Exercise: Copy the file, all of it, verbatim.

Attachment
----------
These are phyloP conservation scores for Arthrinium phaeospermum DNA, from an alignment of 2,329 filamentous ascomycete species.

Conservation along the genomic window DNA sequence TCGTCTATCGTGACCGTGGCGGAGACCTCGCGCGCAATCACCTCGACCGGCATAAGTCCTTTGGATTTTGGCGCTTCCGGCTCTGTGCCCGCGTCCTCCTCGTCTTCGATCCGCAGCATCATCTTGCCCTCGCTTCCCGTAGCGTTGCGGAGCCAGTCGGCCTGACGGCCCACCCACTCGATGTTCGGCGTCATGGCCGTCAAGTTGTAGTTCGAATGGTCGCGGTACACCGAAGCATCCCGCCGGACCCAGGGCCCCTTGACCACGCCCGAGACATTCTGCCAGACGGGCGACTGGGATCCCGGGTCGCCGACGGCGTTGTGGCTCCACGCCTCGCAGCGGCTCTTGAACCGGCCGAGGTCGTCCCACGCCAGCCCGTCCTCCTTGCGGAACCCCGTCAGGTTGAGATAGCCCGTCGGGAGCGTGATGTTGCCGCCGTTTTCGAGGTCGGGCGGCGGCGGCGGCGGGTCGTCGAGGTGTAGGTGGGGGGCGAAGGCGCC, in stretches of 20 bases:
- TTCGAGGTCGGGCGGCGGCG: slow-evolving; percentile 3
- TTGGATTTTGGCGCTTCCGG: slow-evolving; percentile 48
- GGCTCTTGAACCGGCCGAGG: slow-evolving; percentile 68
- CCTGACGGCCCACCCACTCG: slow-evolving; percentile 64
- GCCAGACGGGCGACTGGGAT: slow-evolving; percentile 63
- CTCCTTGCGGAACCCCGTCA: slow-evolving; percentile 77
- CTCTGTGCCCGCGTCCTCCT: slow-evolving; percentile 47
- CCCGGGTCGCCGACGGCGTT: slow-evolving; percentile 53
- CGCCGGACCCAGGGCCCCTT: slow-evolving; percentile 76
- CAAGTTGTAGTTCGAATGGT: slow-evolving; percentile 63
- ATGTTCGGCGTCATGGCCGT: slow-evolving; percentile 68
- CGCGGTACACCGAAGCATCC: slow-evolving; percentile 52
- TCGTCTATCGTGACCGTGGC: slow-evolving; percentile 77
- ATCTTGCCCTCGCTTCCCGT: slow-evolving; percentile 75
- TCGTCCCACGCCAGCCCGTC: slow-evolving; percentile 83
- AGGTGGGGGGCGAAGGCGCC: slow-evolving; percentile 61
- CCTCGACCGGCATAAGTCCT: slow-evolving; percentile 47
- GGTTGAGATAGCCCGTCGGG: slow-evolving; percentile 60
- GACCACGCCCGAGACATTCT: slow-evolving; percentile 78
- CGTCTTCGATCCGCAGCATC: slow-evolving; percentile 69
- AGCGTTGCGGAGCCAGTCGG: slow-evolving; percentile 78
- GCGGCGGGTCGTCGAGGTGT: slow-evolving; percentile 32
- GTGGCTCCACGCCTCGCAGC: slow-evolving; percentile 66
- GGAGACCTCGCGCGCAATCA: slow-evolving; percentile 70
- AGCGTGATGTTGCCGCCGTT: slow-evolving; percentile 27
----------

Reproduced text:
These are phyloP conservation scores for Arthrinium phaeospermum DNA, from an alignment of 2,329 filamentous ascomycete species.

Conservation along the genomic window DNA sequence TCGTCTATCGTGACCGTGGCGGAGACCTCGCGCGCAATCACCTCGACCGGCATAAGTCCTTTGGATTTTGGCGCTTCCGGCTCTGTGCCCGCGTCCTCCTCGTCTTCGATCCGCAGCATCATCTTGCCCTCGCTTCCCGTAGCGTTGCGGAGCCAGTCGGCCTGACGGCCCACCCACTCGATGTTCGGCGTCATGGCCGTCAAGTTGTAGTTCGAATGGTCGCGGTACACCGAAGCATCCCGCCGGACCCAGGGCCCCTTGACCACGCCCGAGACATTCTGCCAGACGGGCGACTGGGATCCCGGGTCGCCGACGGCGTTGTGGCTCCACGCCTCGCAGCGGCTCTTGAACCGGCCGAGGTCGTCCCACGCCAGCCCGTCCTCCTTGCGGAACCCCGTCAGGTTGAGATAGCCCGTCGGGAGCGTGATGTTGCCGCCGTTTTCGAGGTCGGGCGGCGGCGGCGGCGGGTCGTCGAGGTGTAGGTGGGGGGCGAAGGCGCC, in stretches of 20 bases:
- TTCGAGGTCGGGCGGCGGCG: slow-evolving; percentile 3
- TTGGATTTTGGCGCTTCCGG: slow-evolving; percentile 48
- GGCTCTTGAACCGGCCGAGG: slow-evolving; percentile 68
- CCTGACGGCCCACCCACTCG: slow-evolving; percentile 64
- GCCAGACGGGCGACTGGGAT: slow-evolving; percentile 63
- CTCCTTGCGGAACCCCGTCA: slow-evolving; percentile 77
- CTCTGTGCCCGCGTCCTCCT: slow-evolving; percentile 47
- CCCGGGTCGCCGACGGCGTT: slow-evolving; percentile 53
- CGCCGGACCCAGGGCCCCTT: slow-evolving; percentile 76
- CAAGTTGTAGTTCGAATGGT: slow-evolving; percentile 63
- ATGTTCGGCGTCATGGCCGT: slow-evolving; percentile 68
- CGCGGTACACCGAAGCATCC: slow-evolving; percentile 52
- TCGTCTATCGTGACCGTGGC: slow-evolving; percentile 77
- ATCTTGCCCTCGCTTCCCGT: slow-evolving; percentile 75
- TCGTCCCACGCCAGCCCGTC: slow-evolving; percentile 83
- AGGTGGGGGGCGAAGGCGCC: slow-evolving; percentile 61
- CCTCGACCGGCATAAGTCCT: slow-evolving; percentile 47
- GGTTGAGATAGCCCGTCGGG: slow-evolving; percentile 60
- GACCACGCCCGAGACATTCT: slow-evolving; percentile 78
- CGTCTTCGATCCGCAGCATC: slow-evolving; percentile 69
- AGCGTTGCGGAGCCAGTCGG: slow-evolving; percentile 78
- GCGGCGGGTCGTCGAGGTGT: slow-evolving; percentile 32
- GTGGCTCCACGCCTCGCAGC: slow-evolving; percentile 66
- GGAGACCTCGCGCGCAATCA: slow-evolving; percentile 70
- AGCGTGATGTTGCCGCCGTT: slow-evolving; percentile 27